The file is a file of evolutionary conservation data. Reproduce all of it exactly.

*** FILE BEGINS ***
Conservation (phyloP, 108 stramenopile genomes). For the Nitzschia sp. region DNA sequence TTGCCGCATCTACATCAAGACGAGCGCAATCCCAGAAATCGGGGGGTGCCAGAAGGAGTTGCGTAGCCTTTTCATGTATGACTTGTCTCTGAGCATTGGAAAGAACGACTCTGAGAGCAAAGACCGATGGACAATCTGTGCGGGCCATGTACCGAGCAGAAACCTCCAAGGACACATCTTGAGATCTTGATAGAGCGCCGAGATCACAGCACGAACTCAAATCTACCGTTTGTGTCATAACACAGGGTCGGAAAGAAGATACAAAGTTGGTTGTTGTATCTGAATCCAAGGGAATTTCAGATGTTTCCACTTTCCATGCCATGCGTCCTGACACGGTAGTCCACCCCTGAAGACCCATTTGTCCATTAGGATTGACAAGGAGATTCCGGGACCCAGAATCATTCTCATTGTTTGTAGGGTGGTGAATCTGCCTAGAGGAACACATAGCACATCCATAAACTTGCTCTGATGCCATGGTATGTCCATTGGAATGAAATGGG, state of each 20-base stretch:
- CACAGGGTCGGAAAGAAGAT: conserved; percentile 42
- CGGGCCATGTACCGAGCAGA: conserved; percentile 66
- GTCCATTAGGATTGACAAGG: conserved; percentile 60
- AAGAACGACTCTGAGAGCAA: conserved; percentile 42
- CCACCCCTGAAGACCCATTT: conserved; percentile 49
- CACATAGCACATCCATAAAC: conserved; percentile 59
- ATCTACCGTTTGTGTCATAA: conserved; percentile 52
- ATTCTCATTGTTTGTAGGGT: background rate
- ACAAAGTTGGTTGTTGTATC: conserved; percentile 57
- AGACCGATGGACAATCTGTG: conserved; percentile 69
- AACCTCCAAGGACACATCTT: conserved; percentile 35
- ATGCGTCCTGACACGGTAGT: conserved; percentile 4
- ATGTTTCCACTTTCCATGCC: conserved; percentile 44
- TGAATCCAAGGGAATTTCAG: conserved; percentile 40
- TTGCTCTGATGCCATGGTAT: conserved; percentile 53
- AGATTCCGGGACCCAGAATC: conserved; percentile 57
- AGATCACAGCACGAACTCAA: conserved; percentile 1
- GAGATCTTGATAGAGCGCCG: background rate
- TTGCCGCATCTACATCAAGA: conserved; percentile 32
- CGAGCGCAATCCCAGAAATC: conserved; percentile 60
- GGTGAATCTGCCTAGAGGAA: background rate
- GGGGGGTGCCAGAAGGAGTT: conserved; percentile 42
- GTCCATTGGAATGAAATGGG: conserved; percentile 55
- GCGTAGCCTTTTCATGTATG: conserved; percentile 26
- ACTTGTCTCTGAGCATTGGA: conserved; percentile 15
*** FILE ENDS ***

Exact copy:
Conservation (phyloP, 108 stramenopile genomes). For the Nitzschia sp. region DNA sequence TTGCCGCATCTACATCAAGACGAGCGCAATCCCAGAAATCGGGGGGTGCCAGAAGGAGTTGCGTAGCCTTTTCATGTATGACTTGTCTCTGAGCATTGGAAAGAACGACTCTGAGAGCAAAGACCGATGGACAATCTGTGCGGGCCATGTACCGAGCAGAAACCTCCAAGGACACATCTTGAGATCTTGATAGAGCGCCGAGATCACAGCACGAACTCAAATCTACCGTTTGTGTCATAACACAGGGTCGGAAAGAAGATACAAAGTTGGTTGTTGTATCTGAATCCAAGGGAATTTCAGATGTTTCCACTTTCCATGCCATGCGTCCTGACACGGTAGTCCACCCCTGAAGACCCATTTGTCCATTAGGATTGACAAGGAGATTCCGGGACCCAGAATCATTCTCATTGTTTGTAGGGTGGTGAATCTGCCTAGAGGAACACATAGCACATCCATAAACTTGCTCTGATGCCATGGTATGTCCATTGGAATGAAATGGG, state of each 20-base stretch:
- CACAGGGTCGGAAAGAAGAT: conserved; percentile 42
- CGGGCCATGTACCGAGCAGA: conserved; percentile 66
- GTCCATTAGGATTGACAAGG: conserved; percentile 60
- AAGAACGACTCTGAGAGCAA: conserved; percentile 42
- CCACCCCTGAAGACCCATTT: conserved; percentile 49
- CACATAGCACATCCATAAAC: conserved; percentile 59
- ATCTACCGTTTGTGTCATAA: conserved; percentile 52
- ATTCTCATTGTTTGTAGGGT: background rate
- ACAAAGTTGGTTGTTGTATC: conserved; percentile 57
- AGACCGATGGACAATCTGTG: conserved; percentile 69
- AACCTCCAAGGACACATCTT: conserved; percentile 35
- ATGCGTCCTGACACGGTAGT: conserved; percentile 4
- ATGTTTCCACTTTCCATGCC: conserved; percentile 44
- TGAATCCAAGGGAATTTCAG: conserved; percentile 40
- TTGCTCTGATGCCATGGTAT: conserved; percentile 53
- AGATTCCGGGACCCAGAATC: conserved; percentile 57
- AGATCACAGCACGAACTCAA: conserved; percentile 1
- GAGATCTTGATAGAGCGCCG: background rate
- TTGCCGCATCTACATCAAGA: conserved; percentile 32
- CGAGCGCAATCCCAGAAATC: conserved; percentile 60
- GGTGAATCTGCCTAGAGGAA: background rate
- GGGGGGTGCCAGAAGGAGTT: conserved; percentile 42
- GTCCATTGGAATGAAATGGG: conserved; percentile 55
- GCGTAGCCTTTTCATGTATG: conserved; percentile 26
- ACTTGTCTCTGAGCATTGGA: conserved; percentile 15